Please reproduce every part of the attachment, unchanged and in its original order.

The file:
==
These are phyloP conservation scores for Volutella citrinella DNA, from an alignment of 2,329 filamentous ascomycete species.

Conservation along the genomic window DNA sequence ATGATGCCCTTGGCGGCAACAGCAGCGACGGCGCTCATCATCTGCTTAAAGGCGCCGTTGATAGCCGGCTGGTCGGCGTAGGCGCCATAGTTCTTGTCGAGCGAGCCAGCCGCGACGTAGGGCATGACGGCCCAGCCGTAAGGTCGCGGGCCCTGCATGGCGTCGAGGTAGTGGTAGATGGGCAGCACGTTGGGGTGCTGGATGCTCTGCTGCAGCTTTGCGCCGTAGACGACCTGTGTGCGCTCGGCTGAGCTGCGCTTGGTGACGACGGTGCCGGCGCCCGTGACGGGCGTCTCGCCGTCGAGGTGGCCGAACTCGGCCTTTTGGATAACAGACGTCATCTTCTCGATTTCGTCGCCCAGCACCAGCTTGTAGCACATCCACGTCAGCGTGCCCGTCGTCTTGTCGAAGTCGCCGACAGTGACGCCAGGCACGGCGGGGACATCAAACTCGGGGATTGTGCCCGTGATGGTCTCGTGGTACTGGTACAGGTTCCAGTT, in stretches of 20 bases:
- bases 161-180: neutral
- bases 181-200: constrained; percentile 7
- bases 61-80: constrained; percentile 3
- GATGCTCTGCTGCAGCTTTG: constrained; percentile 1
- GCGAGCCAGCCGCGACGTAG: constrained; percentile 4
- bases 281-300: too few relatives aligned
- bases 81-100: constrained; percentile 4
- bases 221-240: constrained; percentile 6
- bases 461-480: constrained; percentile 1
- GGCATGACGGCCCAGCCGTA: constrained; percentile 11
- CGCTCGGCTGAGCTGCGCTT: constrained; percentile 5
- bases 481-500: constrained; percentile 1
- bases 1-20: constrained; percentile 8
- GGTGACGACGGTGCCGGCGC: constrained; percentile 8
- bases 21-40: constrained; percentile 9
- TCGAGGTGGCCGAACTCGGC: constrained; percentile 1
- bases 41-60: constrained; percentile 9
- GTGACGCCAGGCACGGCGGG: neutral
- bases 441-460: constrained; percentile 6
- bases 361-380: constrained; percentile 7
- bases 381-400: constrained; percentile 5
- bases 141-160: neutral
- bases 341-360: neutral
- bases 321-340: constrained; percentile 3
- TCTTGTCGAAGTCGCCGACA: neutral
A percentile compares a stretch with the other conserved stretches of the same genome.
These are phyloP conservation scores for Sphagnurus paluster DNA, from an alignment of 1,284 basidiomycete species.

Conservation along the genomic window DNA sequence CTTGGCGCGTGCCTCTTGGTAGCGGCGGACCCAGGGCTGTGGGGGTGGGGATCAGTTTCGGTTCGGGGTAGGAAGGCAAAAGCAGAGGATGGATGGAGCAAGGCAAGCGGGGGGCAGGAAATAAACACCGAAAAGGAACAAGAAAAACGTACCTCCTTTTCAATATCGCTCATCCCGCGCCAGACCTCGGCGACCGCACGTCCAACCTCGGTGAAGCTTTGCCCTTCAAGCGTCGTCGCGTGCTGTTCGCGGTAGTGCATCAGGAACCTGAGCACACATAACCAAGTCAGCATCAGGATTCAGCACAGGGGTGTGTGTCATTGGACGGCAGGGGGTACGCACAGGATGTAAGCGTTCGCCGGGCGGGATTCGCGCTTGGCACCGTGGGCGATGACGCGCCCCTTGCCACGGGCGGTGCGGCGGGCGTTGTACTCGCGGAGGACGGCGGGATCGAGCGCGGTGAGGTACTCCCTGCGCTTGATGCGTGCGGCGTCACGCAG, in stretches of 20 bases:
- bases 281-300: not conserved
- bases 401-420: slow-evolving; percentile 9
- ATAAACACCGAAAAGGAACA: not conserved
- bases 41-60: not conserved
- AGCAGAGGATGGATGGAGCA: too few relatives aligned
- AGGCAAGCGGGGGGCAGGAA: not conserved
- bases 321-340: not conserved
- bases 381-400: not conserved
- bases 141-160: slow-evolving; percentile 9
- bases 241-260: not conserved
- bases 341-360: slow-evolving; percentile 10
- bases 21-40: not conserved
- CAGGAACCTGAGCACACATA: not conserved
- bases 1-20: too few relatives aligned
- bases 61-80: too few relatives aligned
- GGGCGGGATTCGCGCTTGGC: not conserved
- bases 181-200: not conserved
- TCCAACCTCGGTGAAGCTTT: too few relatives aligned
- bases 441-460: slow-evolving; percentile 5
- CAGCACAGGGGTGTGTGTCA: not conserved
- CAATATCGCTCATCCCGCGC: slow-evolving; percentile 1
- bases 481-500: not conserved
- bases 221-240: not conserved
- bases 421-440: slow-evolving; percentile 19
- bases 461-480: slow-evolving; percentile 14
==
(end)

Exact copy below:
These are phyloP conservation scores for Volutella citrinella DNA, from an alignment of 2,329 filamentous ascomycete species.

Conservation along the genomic window DNA sequence ATGATGCCCTTGGCGGCAACAGCAGCGACGGCGCTCATCATCTGCTTAAAGGCGCCGTTGATAGCCGGCTGGTCGGCGTAGGCGCCATAGTTCTTGTCGAGCGAGCCAGCCGCGACGTAGGGCATGACGGCCCAGCCGTAAGGTCGCGGGCCCTGCATGGCGTCGAGGTAGTGGTAGATGGGCAGCACGTTGGGGTGCTGGATGCTCTGCTGCAGCTTTGCGCCGTAGACGACCTGTGTGCGCTCGGCTGAGCTGCGCTTGGTGACGACGGTGCCGGCGCCCGTGACGGGCGTCTCGCCGTCGAGGTGGCCGAACTCGGCCTTTTGGATAACAGACGTCATCTTCTCGATTTCGTCGCCCAGCACCAGCTTGTAGCACATCCACGTCAGCGTGCCCGTCGTCTTGTCGAAGTCGCCGACAGTGACGCCAGGCACGGCGGGGACATCAAACTCGGGGATTGTGCCCGTGATGGTCTCGTGGTACTGGTACAGGTTCCAGTT, in stretches of 20 bases:
- bases 161-180: neutral
- bases 181-200: constrained; percentile 7
- bases 61-80: constrained; percentile 3
- GATGCTCTGCTGCAGCTTTG: constrained; percentile 1
- GCGAGCCAGCCGCGACGTAG: constrained; percentile 4
- bases 281-300: too few relatives aligned
- bases 81-100: constrained; percentile 4
- bases 221-240: constrained; percentile 6
- bases 461-480: constrained; percentile 1
- GGCATGACGGCCCAGCCGTA: constrained; percentile 11
- CGCTCGGCTGAGCTGCGCTT: constrained; percentile 5
- bases 481-500: constrained; percentile 1
- bases 1-20: constrained; percentile 8
- GGTGACGACGGTGCCGGCGC: constrained; percentile 8
- bases 21-40: constrained; percentile 9
- TCGAGGTGGCCGAACTCGGC: constrained; percentile 1
- bases 41-60: constrained; percentile 9
- GTGACGCCAGGCACGGCGGG: neutral
- bases 441-460: constrained; percentile 6
- bases 361-380: constrained; percentile 7
- bases 381-400: constrained; percentile 5
- bases 141-160: neutral
- bases 341-360: neutral
- bases 321-340: constrained; percentile 3
- TCTTGTCGAAGTCGCCGACA: neutral
A percentile compares a stretch with the other conserved stretches of the same genome.
These are phyloP conservation scores for Sphagnurus paluster DNA, from an alignment of 1,284 basidiomycete species.

Conservation along the genomic window DNA sequence CTTGGCGCGTGCCTCTTGGTAGCGGCGGACCCAGGGCTGTGGGGGTGGGGATCAGTTTCGGTTCGGGGTAGGAAGGCAAAAGCAGAGGATGGATGGAGCAAGGCAAGCGGGGGGCAGGAAATAAACACCGAAAAGGAACAAGAAAAACGTACCTCCTTTTCAATATCGCTCATCCCGCGCCAGACCTCGGCGACCGCACGTCCAACCTCGGTGAAGCTTTGCCCTTCAAGCGTCGTCGCGTGCTGTTCGCGGTAGTGCATCAGGAACCTGAGCACACATAACCAAGTCAGCATCAGGATTCAGCACAGGGGTGTGTGTCATTGGACGGCAGGGGGTACGCACAGGATGTAAGCGTTCGCCGGGCGGGATTCGCGCTTGGCACCGTGGGCGATGACGCGCCCCTTGCCACGGGCGGTGCGGCGGGCGTTGTACTCGCGGAGGACGGCGGGATCGAGCGCGGTGAGGTACTCCCTGCGCTTGATGCGTGCGGCGTCACGCAG, in stretches of 20 bases:
- bases 281-300: not conserved
- bases 401-420: slow-evolving; percentile 9
- ATAAACACCGAAAAGGAACA: not conserved
- bases 41-60: not conserved
- AGCAGAGGATGGATGGAGCA: too few relatives aligned
- AGGCAAGCGGGGGGCAGGAA: not conserved
- bases 321-340: not conserved
- bases 381-400: not conserved
- bases 141-160: slow-evolving; percentile 9
- bases 241-260: not conserved
- bases 341-360: slow-evolving; percentile 10
- bases 21-40: not conserved
- CAGGAACCTGAGCACACATA: not conserved
- bases 1-20: too few relatives aligned
- bases 61-80: too few relatives aligned
- GGGCGGGATTCGCGCTTGGC: not conserved
- bases 181-200: not conserved
- TCCAACCTCGGTGAAGCTTT: too few relatives aligned
- bases 441-460: slow-evolving; percentile 5
- CAGCACAGGGGTGTGTGTCA: not conserved
- CAATATCGCTCATCCCGCGC: slow-evolving; percentile 1
- bases 481-500: not conserved
- bases 221-240: not conserved
- bases 421-440: slow-evolving; percentile 19
- bases 461-480: slow-evolving; percentile 14